Lawmakers hear from Miss. School of Arts backers

BROOKHAVEN — When some legislators gathered recently to take stock of the Mississippi School of the Arts, the devil stood beside Rep. Bob Evans.

The Monticello Democrat posed tough questions, assuming support for Gov. Haley Barbour’s proposal to merge the school with the Mississippi School for Math and Science in Columbus and doing his best to poke holes in local officials’ defense.

Of course, he was faking it, but it was exactly what everyone needed to hear.

“I’m just playing devil’s advocate. I guess it’s the lawyer in me,” Evans said. “These are questions that we’re going to hear in the Legislature.”

Every fact was checked and every angle considered during the tour of the campus that saw a handful of southwest Mississippi legislators and local MSA supporters begin the foundation of a defense for the school, which will face its greatest threat when the Legislature convenes in January.

The last attempt to move the school out of Brookhaven was defeated in the House earlier this year, but the new threat has the governor’s support and may be much graver.

MSA and its supporters are building a case based on common sense and the availability of money. Although the governor said moving MSA to Columbus would save around $1 million, a deeper study of the proposal reveals the savings just aren’t there, supporters contend.

With the proposed MSMS merger site on the campus of the Mississippi University for Women unprepared to receive MSA’s 130 students, construction and renovation that would likely cost in the millions would be necessary to provide living, residential and performance spaces for arts students.

Savings realized in the closure of the Brookhaven campus would likely be swallowed immediately in construction projects, and $25 million in taxpayer investments at MSA would be lost to the city of Brookhaven because of a clause in the property deed.

Regardless of construction and property issues, MSA Director Suzanne Hirsch said moving arts students to Columbus would require a $2.1 million budget increase for MSMS. The current MSA budget is only slightly higher at $2.8 million.

“If you can show me there will be substantial savings, it might make the argument at least viable, but the word is substantial,” Evans said. “You’re talking about saving $500,000 to $700,000 in a $6 billion budget. What is that, one-hundredth of 1 percent?”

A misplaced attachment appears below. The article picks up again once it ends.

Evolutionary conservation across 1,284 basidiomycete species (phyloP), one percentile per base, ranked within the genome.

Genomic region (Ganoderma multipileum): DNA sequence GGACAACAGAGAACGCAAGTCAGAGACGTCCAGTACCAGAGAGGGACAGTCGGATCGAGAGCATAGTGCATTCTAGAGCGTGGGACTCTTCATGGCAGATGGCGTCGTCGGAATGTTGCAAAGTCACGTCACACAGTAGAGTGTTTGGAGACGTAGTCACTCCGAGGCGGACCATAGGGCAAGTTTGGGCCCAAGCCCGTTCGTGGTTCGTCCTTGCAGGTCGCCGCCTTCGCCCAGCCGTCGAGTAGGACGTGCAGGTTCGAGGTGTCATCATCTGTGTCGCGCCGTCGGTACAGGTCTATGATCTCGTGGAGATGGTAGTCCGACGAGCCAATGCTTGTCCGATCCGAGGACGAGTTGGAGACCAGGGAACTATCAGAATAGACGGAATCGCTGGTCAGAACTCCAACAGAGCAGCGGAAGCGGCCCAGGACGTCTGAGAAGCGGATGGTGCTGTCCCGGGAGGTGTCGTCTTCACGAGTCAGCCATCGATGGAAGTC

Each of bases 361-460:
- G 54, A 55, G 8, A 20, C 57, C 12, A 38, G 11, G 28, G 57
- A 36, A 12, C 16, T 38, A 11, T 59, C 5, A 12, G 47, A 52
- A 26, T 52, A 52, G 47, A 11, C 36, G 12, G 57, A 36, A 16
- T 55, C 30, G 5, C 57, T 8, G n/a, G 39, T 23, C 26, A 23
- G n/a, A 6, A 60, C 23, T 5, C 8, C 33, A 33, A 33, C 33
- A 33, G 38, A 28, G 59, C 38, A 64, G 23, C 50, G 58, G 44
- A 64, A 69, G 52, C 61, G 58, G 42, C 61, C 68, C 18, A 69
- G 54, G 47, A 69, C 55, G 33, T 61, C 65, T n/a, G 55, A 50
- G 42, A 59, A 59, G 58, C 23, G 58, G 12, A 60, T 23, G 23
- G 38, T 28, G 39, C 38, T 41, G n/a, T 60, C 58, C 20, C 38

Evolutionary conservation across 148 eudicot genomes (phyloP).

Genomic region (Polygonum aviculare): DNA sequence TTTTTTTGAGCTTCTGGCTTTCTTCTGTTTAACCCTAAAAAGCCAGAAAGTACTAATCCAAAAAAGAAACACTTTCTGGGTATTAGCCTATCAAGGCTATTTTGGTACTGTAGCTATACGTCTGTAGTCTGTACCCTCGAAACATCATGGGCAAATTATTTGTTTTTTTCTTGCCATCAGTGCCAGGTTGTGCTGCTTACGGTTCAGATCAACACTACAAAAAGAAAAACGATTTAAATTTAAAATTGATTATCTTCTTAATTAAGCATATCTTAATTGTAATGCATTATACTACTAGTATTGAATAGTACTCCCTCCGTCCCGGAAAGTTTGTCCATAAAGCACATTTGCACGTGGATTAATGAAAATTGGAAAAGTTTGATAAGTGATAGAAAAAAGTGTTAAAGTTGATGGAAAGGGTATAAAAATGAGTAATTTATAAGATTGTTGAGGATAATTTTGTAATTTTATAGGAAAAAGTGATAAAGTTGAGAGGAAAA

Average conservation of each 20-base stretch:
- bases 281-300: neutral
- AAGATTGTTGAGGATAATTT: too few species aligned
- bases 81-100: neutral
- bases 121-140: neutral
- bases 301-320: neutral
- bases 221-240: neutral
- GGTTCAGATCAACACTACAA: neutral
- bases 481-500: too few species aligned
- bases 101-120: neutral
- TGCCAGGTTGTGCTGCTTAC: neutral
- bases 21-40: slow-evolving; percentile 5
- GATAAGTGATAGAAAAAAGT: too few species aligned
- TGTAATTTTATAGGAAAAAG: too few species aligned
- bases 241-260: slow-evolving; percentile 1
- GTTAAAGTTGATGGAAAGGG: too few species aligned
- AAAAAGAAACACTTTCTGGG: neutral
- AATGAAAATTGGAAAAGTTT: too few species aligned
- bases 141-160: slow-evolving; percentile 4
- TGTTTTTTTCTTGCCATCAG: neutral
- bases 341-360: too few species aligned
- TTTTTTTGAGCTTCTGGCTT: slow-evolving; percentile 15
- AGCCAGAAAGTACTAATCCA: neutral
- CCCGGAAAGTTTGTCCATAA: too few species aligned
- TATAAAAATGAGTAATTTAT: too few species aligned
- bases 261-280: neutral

Money isn’t the only issue.

Rep. Bill Pigott, R-Tylertown, said he was impressed by the quality of MSA’s instructors and students. He said the school provides a niche not found in other sectors of public education.

“This is a totally different environment you would have to reconstruct in another part of the state,” said Pigott. “We’re going to look at the numbers on the whole thing. I’m looking at it a whole lot closer now.”

Pigott briefly discussed the possibility of moving MSMS to Brookhaven instead of MSA to Columbus, an aggressive option some local arts school supporters have touted throughout MSA’s many trials in the Legislature. Pigott alluded to what local supporters have shouted all along, that Brookhaven is a smaller, safer community more conducive to high school students that Columbus, with its alcohol sales and college environment.

“There is a plus here to the environment in Brookhaven,” Pigott said.

Moving MSA out of Brookhaven would also cause a serious economic loss to southwest Mississippi, supporters say. The school’s economic impact on the area has been estimated at between $6 and $7 million, with more than 65 jobs sustained.

Making things worse is the fact that the Golden Triangle area in Columbus has seen far more economic development than southwest Mississippi.

“We have not gotten the jobs like the Gold Triangle and other parts of Mississippi, but we’ve done the work. We’re in the second stage, and we don’t want to send a mixed signal by losing MSA,” said Brookhaven-Lincoln County Chamber of Commerce Executive Vice President Cliff Brumfield.

MSA supporters plan to further develop their defense as January approaches.

The school plans to invite more legislators to tour the campus and see the arts in action firsthand. It worked for Rep. Angela Cockerham, D-Magnolia, who got her first look inside the school’s classrooms, dance floors and performance halls.

“It’s beautiful. I wish something like this had been around when I was in school,” she said. “We definitely need to keep this in southwest Mississippi. It’s a jewel. We’ll fight for it the way we always fight for it.”


Information from: The Daily Leader,

Adam Northam/Brookhaven Daily Leader

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